Fruit Produce Facts English
Recommendations for Maintaining Postharvest Quality
Adel A. Kader
Department of Plant Sciences, University of California, Davis
Maturity & Quality
The fruit is a large (1.5 to 2.5 kg), spiny capsule that opens into five segments containing seeds covered with a pulpy, edible aril. External color changes with maturation from dull olive-green to light yellowish-green. When mature, the fruit drops to the ground, but it can be carefully harvested before this occurs and ripened in 4 to 6 days. Ease of fruit abscission can be used as a maturity index. Fruit is picked with peduncle attached.
Maturity & Quality Photos
Temperature & Controlled Atmosphere
13-15°C (55-59°F); storage potential is 3-5 weeks (mature unripe durians) or 7-14 days (ripe durians).
Optimum Relative Humidity
Rates of Respiration
Vary by cultivar and ripeness stage from 6 to 60 ml CO2/kg·hr at 13°C (55°F) and from 100 to 250 ml CO2/kg·hr at 25°C (77°F); climacteric respiratory pattern.
To calculate heat production multiply ml CO2/kg·hr by 440 to get Btu/ton/day or by 122 to get kcal/metric ton/day.
Rates of Ethylene Production
Vary from 1 to 7 µl/kg·hr at 13°C (55°F) and from 6 to 35 µl/kg·hr at 25°C (77°F), depending on cultivar and ripeness stage.
Responses to Ethylene
Ethylene (100ppm) treatment can accelerate ripening and dehiscence of mature but unripe durians and ethylene scrubbing can delay their ripening.
Responses to Controlled Atmospheres (CA)
An atmosphere of 3-5% O2 and 5-15% CO2 reduces respiration and ethylene production rates, retards ripening, and extends postharvest-life of durians to 8 weeks (vs. 5 weeks in air) at 14°C (58°F).
Physiological and Physical Disorders
Chilling Injury. Symptoms include black discoloration of durian surface (especially the groove between thorns) and failure to ripen as indicated by loss of ability to convert starch to sugars. Cultivars vary in their chilling sensitivity but all are damaged by storage at 5°C (41°F) for one week or 10°C (50°F) for two weeks.
Uneven Fruit Ripening. A portion of the aril remains hard, leathery, whitish in color, odorless, and tasteless. Larger fruits may have a higher incidence of this disorder than smaller fruits. Incidence and severity are related to preharvest factors that have not been identified yet.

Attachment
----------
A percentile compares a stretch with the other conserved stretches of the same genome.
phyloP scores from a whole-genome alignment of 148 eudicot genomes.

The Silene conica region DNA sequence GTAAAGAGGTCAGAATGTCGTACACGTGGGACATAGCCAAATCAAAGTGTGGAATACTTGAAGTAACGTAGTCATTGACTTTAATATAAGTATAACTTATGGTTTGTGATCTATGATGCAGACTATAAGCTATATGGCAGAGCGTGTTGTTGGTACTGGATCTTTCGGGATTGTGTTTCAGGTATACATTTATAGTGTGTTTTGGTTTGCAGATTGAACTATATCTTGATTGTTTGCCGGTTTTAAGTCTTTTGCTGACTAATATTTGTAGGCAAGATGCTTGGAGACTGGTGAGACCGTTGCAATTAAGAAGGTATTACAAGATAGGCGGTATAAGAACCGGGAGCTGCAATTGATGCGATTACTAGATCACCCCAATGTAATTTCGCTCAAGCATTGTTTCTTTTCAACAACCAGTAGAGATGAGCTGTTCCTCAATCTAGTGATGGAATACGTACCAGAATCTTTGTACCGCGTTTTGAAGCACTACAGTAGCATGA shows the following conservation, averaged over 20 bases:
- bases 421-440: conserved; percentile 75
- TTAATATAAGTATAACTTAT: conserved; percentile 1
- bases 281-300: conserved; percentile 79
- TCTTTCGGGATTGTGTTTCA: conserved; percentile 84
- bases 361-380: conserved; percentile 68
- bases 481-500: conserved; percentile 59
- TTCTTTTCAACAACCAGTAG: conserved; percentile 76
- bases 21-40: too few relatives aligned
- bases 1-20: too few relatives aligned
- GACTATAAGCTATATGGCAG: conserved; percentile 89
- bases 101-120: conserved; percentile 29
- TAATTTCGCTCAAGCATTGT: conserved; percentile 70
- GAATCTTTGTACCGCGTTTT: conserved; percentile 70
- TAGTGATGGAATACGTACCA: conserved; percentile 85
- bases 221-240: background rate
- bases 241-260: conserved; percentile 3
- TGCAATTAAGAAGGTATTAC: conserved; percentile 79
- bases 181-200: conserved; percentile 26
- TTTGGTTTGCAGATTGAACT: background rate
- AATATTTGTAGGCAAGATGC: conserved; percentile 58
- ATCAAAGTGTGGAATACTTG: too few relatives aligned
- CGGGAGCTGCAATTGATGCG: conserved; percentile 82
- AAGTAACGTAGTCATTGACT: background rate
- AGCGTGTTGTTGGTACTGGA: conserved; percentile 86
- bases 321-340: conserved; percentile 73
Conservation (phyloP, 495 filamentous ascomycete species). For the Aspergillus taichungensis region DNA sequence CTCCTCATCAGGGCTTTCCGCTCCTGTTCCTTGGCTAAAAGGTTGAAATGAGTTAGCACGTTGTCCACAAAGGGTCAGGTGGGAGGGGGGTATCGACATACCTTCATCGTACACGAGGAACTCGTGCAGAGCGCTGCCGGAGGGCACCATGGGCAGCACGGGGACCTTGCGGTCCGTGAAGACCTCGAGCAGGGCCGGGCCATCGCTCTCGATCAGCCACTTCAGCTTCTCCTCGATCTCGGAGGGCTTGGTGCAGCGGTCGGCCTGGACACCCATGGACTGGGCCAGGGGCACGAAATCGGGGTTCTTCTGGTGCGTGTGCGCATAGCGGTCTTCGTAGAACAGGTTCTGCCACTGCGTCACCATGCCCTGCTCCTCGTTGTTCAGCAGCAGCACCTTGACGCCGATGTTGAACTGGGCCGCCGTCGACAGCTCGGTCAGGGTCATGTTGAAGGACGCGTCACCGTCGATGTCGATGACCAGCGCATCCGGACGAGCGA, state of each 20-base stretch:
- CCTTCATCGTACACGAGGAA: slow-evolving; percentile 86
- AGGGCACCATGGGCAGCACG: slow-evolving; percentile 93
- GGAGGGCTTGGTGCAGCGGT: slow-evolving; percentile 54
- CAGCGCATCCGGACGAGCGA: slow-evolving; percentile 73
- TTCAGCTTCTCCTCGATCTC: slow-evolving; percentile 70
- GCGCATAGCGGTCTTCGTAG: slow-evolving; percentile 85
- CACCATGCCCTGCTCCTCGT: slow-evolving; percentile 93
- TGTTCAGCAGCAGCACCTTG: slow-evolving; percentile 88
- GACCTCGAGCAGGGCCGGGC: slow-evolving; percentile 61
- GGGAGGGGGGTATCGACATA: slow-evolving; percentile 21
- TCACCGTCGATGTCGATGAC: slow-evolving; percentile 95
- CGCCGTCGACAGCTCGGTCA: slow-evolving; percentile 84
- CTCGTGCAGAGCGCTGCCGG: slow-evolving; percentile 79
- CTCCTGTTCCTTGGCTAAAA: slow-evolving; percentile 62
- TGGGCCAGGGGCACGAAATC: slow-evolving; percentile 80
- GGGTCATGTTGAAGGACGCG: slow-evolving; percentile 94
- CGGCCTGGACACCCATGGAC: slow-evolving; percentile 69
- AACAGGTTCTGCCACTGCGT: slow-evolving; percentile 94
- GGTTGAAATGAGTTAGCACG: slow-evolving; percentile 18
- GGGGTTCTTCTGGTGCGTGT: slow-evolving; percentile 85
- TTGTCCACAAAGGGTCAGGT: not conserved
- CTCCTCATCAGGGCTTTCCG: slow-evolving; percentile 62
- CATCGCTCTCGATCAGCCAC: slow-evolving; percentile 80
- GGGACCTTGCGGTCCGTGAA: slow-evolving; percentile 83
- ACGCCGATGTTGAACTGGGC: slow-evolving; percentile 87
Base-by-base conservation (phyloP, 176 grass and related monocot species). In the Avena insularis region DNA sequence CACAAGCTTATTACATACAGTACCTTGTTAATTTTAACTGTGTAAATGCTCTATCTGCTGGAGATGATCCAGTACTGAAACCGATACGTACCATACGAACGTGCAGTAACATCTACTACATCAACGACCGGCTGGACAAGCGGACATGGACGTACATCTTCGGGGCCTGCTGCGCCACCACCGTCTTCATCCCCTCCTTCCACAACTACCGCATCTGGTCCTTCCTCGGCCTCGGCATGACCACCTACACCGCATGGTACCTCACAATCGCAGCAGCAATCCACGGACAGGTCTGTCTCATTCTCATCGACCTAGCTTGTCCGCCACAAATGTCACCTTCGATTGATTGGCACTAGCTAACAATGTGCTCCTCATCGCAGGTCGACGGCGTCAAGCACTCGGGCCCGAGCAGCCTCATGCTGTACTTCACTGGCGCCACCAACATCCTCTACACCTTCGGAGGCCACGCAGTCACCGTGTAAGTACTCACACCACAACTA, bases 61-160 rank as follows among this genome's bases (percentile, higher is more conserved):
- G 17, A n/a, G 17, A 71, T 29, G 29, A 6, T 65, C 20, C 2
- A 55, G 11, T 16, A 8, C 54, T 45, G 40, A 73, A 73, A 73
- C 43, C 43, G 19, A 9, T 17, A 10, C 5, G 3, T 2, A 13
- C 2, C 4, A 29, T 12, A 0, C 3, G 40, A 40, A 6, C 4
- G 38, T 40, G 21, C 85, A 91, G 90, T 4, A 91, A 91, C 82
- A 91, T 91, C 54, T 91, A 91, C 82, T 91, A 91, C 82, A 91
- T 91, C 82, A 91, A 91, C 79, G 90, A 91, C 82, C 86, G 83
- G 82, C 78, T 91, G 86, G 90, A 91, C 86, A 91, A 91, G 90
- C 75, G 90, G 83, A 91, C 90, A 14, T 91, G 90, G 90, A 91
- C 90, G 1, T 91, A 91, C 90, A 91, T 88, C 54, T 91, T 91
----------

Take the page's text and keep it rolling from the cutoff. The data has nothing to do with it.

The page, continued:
Wet Core (Water Core). Flesh areas appear water-soaked and deteriorate faster than unaffected areas. It is caused by rain just before harvesting.
Fruit rot may be caused by Phytophthora palmivora. Symptoms first appear as small water-soaked lesions on the outer skin which coalesce to form dark-brown lesions followed by the appearance of white powdery masses of sporangia. Control strategies include application of fungicides about one month before harvest, minimizing physical injuries during harvesting and handling, and using good sanitation and temperature management procedures.
Use of Materials
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The information in this fact sheet represents our best understanding of the current state of knowledge at the time of the latest update, and does not represent an exhaustive review of all research results. Links to any of these UC Postharvest Technology Center pages are permitted, but no endorsement of the linking site or products mentioned in the linking page is intended or implied by such a link.
How to Cite
Author(s) names. Initial publication or update date (located at the top). Title. Link to the specific Produce Fact Sheet webpage (Accessed date)
Example: Cantwell, M. and T. Suslow. 2002. Lettuce, Crisphead: Recommendations for Maintaining Postharvest Quality.